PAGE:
As we know, I am a hardcore water fowler, mostly shooting big greater Canadian geese in the western portion of the central flyway in corn and wheat fields of eastern Montana. I caught the bug in 2010 when one of my brothers Chance Hill talked me into joining him in a corn field layout blind honker shoot. In Eastern Montana we do have a decent amount of ducks as well, early season piles of teal and wood ducks with the occasional mallards here and there. During the migration, we got flooded with mallards as well as golden eyes with few other odd balls on the Yellowstone River. Whereas the Missouri is usually the river covered in ducks. So I have mainly stuck to goose hunting the fields.
This spring I was guiding turkey hunts in Southeast Montana for an outfit located near Broadus. There, I got my first group of hunters, Brett and Oliver, from South Carolina were slated to kill some Toms with me in the morning. We had an outstanding shoot, four mature Merriam Toms down by 7:30am. Tagged Out. So as many of you know, hunting camp for us is 25% the hunt and 75% memories and camaraderie with new and old friends. In the midst of conversations, friendly banter and the occasional tall tale, waterfowl got brought up as a main topic for discussion. Before Oliver had left, he offered a potential invite for me to come down to Arkansas and join him at the club he is a member of and shoot some ducks in the rice fields. Throughout the hunting remainder of the season summer and into the fall we stayed in touch, and come October the formal invite was on the table. I worked things around for about a month and decided I could make it happen January of 2017.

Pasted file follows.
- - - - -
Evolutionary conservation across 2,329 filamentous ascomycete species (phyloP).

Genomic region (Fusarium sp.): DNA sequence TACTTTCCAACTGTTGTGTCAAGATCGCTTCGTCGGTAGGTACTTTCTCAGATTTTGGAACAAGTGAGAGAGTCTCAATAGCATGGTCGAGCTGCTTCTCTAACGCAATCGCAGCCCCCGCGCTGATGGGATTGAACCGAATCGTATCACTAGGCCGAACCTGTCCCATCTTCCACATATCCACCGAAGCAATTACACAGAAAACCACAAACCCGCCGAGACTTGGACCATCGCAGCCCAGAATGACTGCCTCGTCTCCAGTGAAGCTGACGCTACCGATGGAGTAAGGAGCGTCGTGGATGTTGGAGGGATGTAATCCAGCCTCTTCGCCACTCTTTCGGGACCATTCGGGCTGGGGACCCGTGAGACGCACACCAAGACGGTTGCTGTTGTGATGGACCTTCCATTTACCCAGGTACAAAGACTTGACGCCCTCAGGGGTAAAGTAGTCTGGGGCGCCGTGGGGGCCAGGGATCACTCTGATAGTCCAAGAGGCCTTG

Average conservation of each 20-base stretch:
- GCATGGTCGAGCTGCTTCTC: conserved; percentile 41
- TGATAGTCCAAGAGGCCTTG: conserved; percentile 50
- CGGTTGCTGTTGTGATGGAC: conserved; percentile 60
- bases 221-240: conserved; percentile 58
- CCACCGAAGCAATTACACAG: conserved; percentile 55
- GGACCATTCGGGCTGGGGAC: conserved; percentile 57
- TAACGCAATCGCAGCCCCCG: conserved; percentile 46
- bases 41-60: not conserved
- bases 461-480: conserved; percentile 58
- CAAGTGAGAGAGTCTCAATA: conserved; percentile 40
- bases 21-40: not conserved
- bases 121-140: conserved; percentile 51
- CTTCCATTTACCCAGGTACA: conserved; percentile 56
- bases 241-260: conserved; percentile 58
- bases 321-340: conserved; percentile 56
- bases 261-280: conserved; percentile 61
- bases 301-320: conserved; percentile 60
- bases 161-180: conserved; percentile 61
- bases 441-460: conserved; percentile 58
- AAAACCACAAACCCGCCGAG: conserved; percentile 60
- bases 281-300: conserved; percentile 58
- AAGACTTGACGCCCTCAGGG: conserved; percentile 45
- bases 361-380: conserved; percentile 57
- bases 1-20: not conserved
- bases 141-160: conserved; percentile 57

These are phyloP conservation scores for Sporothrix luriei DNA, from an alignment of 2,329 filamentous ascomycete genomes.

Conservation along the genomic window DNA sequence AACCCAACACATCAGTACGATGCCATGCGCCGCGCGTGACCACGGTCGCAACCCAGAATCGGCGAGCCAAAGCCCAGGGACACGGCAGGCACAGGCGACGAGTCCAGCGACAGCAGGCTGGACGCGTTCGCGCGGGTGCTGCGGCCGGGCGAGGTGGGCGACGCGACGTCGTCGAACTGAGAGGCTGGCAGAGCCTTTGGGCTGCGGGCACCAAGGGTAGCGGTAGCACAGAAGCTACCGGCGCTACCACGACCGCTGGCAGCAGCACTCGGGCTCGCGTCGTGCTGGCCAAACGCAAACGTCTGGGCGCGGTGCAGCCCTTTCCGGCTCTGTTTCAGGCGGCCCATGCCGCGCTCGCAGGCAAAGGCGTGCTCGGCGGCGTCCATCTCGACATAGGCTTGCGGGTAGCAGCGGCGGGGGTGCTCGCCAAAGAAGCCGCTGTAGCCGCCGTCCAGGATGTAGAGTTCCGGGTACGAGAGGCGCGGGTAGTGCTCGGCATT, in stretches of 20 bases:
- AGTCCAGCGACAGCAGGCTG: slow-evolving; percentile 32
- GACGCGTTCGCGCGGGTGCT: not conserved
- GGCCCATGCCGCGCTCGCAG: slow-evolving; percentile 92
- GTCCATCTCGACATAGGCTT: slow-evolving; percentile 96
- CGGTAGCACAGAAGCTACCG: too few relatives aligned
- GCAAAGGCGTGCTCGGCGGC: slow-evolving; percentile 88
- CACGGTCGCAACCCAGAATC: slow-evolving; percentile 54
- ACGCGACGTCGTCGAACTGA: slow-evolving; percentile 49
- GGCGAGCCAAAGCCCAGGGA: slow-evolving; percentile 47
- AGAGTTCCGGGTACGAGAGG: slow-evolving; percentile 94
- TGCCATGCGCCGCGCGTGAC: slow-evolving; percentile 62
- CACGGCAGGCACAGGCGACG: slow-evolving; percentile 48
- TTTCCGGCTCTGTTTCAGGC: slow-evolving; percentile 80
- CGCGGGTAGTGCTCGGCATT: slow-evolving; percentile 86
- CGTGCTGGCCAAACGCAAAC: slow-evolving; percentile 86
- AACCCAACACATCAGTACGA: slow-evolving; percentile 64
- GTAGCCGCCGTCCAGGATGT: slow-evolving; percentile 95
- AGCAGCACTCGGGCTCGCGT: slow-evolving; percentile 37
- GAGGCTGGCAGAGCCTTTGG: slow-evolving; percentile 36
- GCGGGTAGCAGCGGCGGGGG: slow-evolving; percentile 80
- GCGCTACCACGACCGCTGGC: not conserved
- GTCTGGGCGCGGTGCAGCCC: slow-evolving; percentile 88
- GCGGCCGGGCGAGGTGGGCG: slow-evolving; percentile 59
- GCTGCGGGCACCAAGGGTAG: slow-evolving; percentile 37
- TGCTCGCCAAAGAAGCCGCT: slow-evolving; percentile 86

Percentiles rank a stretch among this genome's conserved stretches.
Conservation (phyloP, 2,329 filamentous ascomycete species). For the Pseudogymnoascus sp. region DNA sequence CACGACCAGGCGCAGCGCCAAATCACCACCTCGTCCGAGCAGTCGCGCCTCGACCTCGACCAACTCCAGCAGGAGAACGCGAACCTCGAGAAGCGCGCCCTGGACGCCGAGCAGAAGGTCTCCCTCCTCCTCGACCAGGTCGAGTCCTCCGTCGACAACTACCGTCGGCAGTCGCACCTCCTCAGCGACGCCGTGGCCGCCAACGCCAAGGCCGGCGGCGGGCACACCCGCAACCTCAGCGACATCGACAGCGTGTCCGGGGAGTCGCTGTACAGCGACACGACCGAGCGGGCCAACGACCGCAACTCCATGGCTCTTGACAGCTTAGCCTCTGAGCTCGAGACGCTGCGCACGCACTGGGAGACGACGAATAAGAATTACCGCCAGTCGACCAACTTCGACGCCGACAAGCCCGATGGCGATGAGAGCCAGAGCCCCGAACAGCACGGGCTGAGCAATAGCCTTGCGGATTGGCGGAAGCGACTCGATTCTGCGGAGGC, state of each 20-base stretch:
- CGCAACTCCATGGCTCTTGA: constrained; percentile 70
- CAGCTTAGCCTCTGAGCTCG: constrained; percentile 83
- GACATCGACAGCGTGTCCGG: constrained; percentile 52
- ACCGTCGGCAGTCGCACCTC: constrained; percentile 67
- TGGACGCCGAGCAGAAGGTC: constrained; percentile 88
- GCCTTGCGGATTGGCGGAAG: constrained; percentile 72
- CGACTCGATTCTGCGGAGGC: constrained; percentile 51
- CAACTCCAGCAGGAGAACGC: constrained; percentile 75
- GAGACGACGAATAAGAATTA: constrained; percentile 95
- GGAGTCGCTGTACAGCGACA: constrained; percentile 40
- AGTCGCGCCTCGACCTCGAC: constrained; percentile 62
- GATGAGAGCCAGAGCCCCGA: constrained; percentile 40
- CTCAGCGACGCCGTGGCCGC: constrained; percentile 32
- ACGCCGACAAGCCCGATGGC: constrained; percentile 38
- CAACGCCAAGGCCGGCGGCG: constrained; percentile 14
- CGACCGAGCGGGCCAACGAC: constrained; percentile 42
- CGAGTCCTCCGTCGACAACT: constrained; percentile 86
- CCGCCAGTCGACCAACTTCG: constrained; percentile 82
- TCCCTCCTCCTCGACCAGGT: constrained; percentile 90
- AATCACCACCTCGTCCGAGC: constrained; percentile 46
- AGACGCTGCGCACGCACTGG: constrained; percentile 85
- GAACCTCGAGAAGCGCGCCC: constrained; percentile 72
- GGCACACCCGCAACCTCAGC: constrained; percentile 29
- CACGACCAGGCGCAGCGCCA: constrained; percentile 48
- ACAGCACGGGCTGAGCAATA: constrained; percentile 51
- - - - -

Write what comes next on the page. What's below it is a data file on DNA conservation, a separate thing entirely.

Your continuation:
As I boarded my plane January 18th I had no idea what to expect. I had never been to the south to hunt and wasn’t the most experienced duck hunter. When I went to college in Minnesota I hunted the marshes in the north about three times a week with buddies but nothing like this. My flight was a split, Rapid City SD to Dallas Fort Worth and into Memphis where Oliver was meeting me to drive the rest of the trip to the club. After a 7 hour delay due to weather in Rapid City I found myself not able to make the connection in DFW and was put up in a motel until 10am on the 19th by American Airlines. Convinced I was going to lose a day of hunting I wasn’t happy at all, but contacted Oliver and we worked out transportation for the following day from Memphis. Little did I know, it was only going to take an hour…